Given the time and thought that goes into picking a holiday gift, the standard wrap job -- a rumpled bow slapped on a department-store box or a bag and tissue paper picked up at the drugstore -- rarely does justice to the contents. But visual appeal isn't the only reason to reconsider your wrapping habits: Americans spend an estimated $2.7 billion annually on ribbons, paper, and bows, and almost all of those goods wind up in the trash. This year make gift wrap that's both gorgeous and green by creatively repurposing stuff others might toss.
Notes eco-stylist Danny Seo, author of the new book "Simply Green Giving": "It's amazing what you can find at Goodwill. Vintage fabrics, wallpaper, and sweaters all make great wrapping -- just look for rich textures."Sometimes," he adds, "the wrap will serve as part of the gift, as in the case of a belt or scarf used as a bow. When you think outside of the paper-covered box, the options are endless. Read on for wrapping ideas as stylish as they are sustainable.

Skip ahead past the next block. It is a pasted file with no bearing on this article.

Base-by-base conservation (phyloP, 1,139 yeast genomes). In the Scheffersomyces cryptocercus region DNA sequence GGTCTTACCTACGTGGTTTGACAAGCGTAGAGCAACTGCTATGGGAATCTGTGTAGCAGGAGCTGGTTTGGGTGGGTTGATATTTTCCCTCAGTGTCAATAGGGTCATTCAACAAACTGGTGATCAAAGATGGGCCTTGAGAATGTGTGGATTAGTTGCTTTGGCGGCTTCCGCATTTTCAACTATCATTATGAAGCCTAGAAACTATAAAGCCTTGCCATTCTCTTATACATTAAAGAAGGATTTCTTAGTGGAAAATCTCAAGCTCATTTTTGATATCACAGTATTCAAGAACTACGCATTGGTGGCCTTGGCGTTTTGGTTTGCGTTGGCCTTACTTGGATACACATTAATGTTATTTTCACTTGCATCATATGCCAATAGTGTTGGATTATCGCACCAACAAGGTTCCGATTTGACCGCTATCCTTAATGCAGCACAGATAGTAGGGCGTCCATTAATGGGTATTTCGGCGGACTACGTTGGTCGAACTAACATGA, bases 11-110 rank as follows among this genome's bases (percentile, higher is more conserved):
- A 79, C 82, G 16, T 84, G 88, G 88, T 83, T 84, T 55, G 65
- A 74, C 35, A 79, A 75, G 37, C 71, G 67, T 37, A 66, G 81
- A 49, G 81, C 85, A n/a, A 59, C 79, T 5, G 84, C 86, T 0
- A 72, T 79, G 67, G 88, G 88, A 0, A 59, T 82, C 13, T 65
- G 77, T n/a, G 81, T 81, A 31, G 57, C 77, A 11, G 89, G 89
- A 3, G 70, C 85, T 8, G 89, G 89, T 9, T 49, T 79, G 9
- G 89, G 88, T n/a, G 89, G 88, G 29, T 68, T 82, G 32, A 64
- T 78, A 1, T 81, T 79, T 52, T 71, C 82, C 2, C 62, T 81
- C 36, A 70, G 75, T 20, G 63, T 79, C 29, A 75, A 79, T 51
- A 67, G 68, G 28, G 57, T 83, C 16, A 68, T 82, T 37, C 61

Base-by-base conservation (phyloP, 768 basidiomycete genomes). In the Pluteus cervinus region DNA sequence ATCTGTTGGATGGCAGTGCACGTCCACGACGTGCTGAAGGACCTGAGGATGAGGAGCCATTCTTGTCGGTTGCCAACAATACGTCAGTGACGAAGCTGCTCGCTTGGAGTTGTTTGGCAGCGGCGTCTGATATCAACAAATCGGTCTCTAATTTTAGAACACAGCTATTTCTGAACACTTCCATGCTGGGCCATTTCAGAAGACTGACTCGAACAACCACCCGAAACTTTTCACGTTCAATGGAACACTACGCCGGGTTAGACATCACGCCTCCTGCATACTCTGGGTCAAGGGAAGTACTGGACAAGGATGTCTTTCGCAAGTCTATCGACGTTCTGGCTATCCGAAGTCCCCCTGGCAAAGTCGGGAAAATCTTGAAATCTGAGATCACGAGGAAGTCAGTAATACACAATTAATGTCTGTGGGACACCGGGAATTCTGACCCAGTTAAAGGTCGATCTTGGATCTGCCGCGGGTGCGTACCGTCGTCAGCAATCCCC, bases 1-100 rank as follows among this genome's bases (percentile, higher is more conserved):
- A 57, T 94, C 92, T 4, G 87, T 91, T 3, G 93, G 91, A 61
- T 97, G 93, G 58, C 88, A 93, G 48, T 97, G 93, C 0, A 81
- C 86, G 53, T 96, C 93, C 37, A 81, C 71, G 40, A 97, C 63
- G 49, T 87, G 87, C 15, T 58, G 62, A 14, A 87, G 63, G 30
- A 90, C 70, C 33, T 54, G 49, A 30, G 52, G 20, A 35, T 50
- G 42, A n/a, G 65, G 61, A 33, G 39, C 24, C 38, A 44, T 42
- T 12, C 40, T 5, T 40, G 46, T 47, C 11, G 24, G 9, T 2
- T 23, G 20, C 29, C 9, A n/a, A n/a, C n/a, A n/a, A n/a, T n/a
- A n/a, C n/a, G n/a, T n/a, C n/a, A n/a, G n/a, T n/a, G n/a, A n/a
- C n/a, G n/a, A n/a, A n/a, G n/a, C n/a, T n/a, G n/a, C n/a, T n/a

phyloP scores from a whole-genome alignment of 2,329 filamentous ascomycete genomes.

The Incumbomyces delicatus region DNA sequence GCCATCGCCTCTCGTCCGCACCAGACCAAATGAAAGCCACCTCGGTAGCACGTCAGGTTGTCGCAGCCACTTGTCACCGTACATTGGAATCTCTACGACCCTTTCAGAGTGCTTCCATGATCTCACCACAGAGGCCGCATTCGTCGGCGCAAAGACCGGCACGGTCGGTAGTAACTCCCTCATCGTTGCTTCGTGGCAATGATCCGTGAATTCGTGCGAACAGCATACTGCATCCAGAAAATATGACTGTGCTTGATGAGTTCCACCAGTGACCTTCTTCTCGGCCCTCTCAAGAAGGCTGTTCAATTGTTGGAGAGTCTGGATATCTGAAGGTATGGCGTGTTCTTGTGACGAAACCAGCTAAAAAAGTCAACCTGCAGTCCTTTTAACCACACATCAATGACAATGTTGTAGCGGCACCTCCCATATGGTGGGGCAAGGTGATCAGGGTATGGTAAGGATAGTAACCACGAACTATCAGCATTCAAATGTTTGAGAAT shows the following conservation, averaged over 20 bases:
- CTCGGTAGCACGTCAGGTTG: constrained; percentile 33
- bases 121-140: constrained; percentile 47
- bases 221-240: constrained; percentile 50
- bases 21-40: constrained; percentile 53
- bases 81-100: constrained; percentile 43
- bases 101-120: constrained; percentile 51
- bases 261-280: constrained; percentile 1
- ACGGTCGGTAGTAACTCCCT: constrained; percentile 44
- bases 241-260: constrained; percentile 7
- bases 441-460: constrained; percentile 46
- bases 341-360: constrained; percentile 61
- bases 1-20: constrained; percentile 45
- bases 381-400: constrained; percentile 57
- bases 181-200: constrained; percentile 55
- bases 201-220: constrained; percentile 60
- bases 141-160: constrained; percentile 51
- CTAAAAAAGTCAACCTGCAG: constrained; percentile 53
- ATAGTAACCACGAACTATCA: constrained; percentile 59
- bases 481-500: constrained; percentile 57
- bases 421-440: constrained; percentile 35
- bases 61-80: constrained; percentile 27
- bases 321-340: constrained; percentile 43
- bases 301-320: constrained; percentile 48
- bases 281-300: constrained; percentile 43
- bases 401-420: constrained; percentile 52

Birch bark and fresh leaves are surprisingly pliable; just roll and secure with twine. Find them in Asian markets and outdoors.
Clockwise from top left: Banana leaf with cinnamon, bamboo leaves with hemp twine, bamboo leaves with star anise, banana leaves with reeds, birch bark with a feather.
Biodegradable stuffing cushions small, fragile items just as well as plastic bubble wrap or Styrofoam peanuts, a recycler's worst nightmare.
Clockwise from top left: Used wrapping paper, shredded; unsalted peanuts in their shells; air-popped popcorn; a pine bough.
In Japan, the art of wrapping gifts in cloth is called furoshiki, and it's brilliantly ecofriendly. Secure open ends with a button, safety pin, or knot.
Clockwise from top left: Vintage scarf; burlap rice bag; wool scarf with a knitting needle; tea towel with rickrack; scrap from a vintage kimono.
Easy to find and work with, vintage and repurposed papers add pop to presents. Layer several colors and textures, or add vintage beads for a finished look.
Clockwise from top left: Vintage wallpaper; Chinese newspaper topped with colored paper; recycled map; grocery bag with Japanese beads.
Created by Donna Garlough and Lauren Sanders; photographs by Karl Juengel; styling by Dawn Sinkowski